DUBNER: We’ve been doing a lot of episodes on Freakonomics Radio this last year about America. I came to this conclusion over the course of many years of reporting and writing that whenever we would look at a policy idea or solution for whatever it is — universal childcare, the way healthcare is paid for, and so on — the solution almost always was, “Well, just copy the Danish model, or copy of the Hong Kong model, or whatever.” And when you start to look at how you can try to overlay a solution like that, the answer was usually: you can’t, because we’re just too different. And when you look at the U.S. on many, many dimensions — culture, history, politics, etc. — we’re just a major outlier. Along those lines, I do wonder if we are an outlier as optimists as well. I’d like to read you a couple sentences from Democracy in America, Alexis de Tocqueville’s mind-bogglingly interesting book written in the 1830s, from the perspective of a French visitor. He wrote, “They” — Americans — “have a lively faith in the perfectibility of man. They all consider society as a body in a state of improvement, humanity as a changing scene in which nothing is or ought to be permanent. And they admit that what appears to them to be good today may be superseded by something better tomorrow.” So, it really does make me wonder if what you and I are talking about now is really not optimism in the human, but optimism in the American human?

DUCKWORTH: It’s an excellent question. I don’t know the answer. I’m guessing there have to be national differences in optimism. We know for sure that there are international differences in happiness, because for some years now, there are these annual happiness polls that happen around the world and you can find out things, like Denmark and Finland are especially happy places. The one that’s coming to mind that I remember teaching was that Togo was the least happy country on the planet. So, we know happiness varies by national culture. My guess is that optimism would too. It may be more pronounced in the United States. Benjamin Franklin, he had this parable of the handsome and deformed leg. Have you heard of this parable? So, you know, Ben Franklin —.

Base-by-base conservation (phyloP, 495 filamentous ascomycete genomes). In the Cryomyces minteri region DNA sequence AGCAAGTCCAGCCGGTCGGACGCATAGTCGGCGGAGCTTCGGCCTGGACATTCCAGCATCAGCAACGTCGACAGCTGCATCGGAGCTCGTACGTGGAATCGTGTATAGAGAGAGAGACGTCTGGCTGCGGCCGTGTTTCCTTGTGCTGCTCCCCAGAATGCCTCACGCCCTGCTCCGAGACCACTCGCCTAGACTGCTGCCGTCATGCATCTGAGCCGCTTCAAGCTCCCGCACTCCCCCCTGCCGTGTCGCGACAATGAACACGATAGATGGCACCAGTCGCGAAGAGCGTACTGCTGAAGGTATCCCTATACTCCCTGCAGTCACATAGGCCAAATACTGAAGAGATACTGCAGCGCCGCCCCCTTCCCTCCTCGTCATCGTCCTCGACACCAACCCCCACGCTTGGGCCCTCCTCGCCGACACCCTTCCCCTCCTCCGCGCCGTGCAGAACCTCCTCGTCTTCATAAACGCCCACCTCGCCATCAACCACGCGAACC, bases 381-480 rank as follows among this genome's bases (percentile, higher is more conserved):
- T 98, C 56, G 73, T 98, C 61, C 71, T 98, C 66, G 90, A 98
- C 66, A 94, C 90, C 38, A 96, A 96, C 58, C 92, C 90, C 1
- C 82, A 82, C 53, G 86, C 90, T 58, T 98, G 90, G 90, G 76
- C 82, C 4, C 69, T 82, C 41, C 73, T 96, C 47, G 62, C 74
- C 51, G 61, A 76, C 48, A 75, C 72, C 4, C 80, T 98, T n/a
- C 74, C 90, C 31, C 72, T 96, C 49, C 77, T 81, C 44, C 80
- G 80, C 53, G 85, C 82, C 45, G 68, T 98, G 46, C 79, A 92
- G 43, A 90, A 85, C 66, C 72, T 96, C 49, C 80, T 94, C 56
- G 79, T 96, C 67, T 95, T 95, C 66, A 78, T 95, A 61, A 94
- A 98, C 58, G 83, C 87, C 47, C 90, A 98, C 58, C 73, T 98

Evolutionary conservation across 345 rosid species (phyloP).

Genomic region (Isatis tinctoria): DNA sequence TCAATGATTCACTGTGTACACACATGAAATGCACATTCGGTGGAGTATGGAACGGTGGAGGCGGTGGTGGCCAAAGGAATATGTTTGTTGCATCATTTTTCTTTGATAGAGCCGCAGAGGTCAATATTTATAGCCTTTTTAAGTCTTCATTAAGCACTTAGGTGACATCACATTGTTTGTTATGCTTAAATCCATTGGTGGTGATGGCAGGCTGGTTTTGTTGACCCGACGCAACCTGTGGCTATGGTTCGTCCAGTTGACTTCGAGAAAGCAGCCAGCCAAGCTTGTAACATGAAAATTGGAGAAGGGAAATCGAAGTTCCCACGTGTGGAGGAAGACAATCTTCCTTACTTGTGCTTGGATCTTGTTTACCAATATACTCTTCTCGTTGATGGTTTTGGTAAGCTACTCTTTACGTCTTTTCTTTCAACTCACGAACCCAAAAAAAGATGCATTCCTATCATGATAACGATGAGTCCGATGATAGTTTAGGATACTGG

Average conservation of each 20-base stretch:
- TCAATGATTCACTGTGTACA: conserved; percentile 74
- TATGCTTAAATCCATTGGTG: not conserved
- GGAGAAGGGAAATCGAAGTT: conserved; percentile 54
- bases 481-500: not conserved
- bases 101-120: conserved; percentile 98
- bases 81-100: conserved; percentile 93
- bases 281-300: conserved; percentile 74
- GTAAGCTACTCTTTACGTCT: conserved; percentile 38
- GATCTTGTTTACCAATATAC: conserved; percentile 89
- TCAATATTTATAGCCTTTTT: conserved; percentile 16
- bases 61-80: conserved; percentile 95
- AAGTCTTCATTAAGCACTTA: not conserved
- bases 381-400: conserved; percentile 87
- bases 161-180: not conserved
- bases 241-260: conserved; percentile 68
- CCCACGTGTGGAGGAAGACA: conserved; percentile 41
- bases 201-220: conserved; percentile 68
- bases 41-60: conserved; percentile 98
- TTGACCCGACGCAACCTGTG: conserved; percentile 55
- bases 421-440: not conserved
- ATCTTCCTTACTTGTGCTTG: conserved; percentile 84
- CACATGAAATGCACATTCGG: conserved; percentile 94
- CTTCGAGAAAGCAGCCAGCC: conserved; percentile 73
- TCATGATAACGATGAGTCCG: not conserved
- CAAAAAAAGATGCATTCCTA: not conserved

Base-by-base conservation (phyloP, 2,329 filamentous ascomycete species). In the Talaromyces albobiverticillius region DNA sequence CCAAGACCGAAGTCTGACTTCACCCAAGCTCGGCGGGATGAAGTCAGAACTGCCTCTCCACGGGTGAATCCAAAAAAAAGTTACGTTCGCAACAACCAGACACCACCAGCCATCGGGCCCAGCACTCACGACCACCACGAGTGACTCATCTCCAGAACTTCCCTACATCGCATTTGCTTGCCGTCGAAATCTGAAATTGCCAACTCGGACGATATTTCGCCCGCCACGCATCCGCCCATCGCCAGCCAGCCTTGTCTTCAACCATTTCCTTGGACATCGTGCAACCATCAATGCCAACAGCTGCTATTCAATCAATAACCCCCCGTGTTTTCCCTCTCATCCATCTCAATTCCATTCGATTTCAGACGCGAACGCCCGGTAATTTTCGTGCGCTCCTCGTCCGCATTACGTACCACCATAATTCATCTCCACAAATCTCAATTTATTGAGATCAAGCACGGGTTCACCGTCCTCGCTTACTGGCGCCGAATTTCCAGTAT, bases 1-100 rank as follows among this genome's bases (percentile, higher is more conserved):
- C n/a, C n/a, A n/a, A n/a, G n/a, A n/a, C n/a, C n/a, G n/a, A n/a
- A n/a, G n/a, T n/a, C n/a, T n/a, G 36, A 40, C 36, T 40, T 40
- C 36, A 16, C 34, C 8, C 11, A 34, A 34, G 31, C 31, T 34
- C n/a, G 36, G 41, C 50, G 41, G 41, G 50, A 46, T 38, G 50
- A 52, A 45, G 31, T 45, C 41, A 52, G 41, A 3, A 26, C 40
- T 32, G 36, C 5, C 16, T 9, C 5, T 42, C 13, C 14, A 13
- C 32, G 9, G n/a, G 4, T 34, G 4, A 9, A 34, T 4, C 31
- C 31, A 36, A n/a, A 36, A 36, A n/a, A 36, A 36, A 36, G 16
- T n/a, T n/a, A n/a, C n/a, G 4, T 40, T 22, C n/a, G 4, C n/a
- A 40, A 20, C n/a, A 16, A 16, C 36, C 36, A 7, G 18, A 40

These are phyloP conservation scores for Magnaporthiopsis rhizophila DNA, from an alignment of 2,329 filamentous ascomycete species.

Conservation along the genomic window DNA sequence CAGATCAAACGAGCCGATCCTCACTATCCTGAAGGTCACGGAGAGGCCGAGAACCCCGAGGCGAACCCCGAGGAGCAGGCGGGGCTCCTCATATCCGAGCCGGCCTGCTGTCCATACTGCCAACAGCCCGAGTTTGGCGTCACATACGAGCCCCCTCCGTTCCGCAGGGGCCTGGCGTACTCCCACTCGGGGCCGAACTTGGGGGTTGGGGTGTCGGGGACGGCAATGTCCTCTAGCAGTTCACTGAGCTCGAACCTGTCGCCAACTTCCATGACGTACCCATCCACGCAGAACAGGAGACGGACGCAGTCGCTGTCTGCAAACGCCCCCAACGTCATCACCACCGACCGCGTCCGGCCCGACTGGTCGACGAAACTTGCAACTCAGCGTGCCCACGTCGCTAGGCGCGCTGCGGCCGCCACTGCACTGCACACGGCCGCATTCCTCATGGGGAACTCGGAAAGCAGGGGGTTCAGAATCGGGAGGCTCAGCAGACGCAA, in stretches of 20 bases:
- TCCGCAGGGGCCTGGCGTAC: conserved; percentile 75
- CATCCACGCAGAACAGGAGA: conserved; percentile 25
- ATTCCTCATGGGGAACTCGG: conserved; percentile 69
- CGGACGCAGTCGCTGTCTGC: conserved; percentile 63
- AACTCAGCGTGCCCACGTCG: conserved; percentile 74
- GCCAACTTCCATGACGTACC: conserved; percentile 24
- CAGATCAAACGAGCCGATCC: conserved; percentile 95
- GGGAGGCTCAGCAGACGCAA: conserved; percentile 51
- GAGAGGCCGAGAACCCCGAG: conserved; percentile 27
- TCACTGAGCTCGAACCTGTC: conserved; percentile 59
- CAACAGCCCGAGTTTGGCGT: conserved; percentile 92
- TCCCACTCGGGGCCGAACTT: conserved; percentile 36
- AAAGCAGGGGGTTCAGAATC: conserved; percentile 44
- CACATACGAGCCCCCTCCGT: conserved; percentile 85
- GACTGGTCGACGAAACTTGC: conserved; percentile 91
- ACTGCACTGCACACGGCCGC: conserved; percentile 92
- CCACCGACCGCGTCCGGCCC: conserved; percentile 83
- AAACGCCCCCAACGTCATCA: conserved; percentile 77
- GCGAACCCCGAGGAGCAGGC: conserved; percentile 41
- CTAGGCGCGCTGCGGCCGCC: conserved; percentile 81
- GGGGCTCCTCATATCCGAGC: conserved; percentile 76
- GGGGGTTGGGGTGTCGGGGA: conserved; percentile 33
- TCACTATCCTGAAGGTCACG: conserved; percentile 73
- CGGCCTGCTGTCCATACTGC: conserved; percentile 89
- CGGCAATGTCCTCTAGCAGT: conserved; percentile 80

DUBNER: Him, I’ve heard of.

DUCKWORTH: Yeah. I was going to say, I’m at Penn, so we quote Ben Franklin a lot. So, I can read to you this little story. Franklin is speaking about pessimists here: “An old philosophical friend of mine was grown from experience and carefully avoided any intimacy with such people. He had, like other philosophers, a thermometer to show him the heat of the weather to mark when it was likely to prove good or bad, but there being no instrument invented to discover at first sight, this unpleasing disposition in a person” — that of being a pessimist — “he, for that purpose made use of his legs. One of which was remarkably handsome. The other, by some accident, crooked and deformed. If a stranger, at the first interview, regarded his ugly leg more than his handsome one, he doubted him. If he spoke of it and took no notice of the handsome leg, that was sufficient to determine my philosopher to have no further acquaintance with him. Everybody has not this two-legged instrument, but everyone, with a little attention, may observe signs of that carping, fault-finding disposition and take the same resolution of avoiding the acquaintance of those infected with it. I, therefore, advise those critical, querulous, discontented, unhappy people that if they wish to be respected and be loved by others and happy in themselves, they should leave off looking at the ugly leg.” I’ll stop there, but obviously, this is Ben Franklin — well before June Gruber’s and Maurice Schweitzer’s research — saying that, “I think what’s going on here is attention.” And, you know, he’s famously a founder of this country and perhaps not only somebody who shaped our culture, but also, the fact that we keep quoting him and keep his parables alive, maybe it is a sort of particularly American — I won’t say uniquely American — but maybe particularly optimistic American bias. 

DUBNER: I can imagine one other large reason why America may be more optimistic than many other countries, which is that we have, overall, a very strong religious belief in this country, and a very strong belief in an afterlife. I mean, if you want to think about the ultimate example of a happy ending, that’s what heaven is. And if you want to think about a reason to be optimistic, it would be the belief that your ending will be good — will be better than now. So, I wouldn’t be shocked if America is indeed near the top of the optimism scale, if it’s related in some significant measure to that wide belief in heaven.

DUCKWORTH: Maybe. I don’t know. You have religious tradition that emphasizes that things will ultimately be very good, but it also may be itself a product of a bias to want to see that kind of thing — hence the difficulty of studying culture, right? It’s very hard to do this scientifically. 

DUBNER: What you’re saying now relates back to what Franklin is suggesting. Franklin was essentially saying, “Smile and you will feel happy.” And now you’re saying that if you tell yourself a certain kind of story, it may make you feel happy or optimistic, but it may not have a basis in the reality. But at the end of the day, does it matter?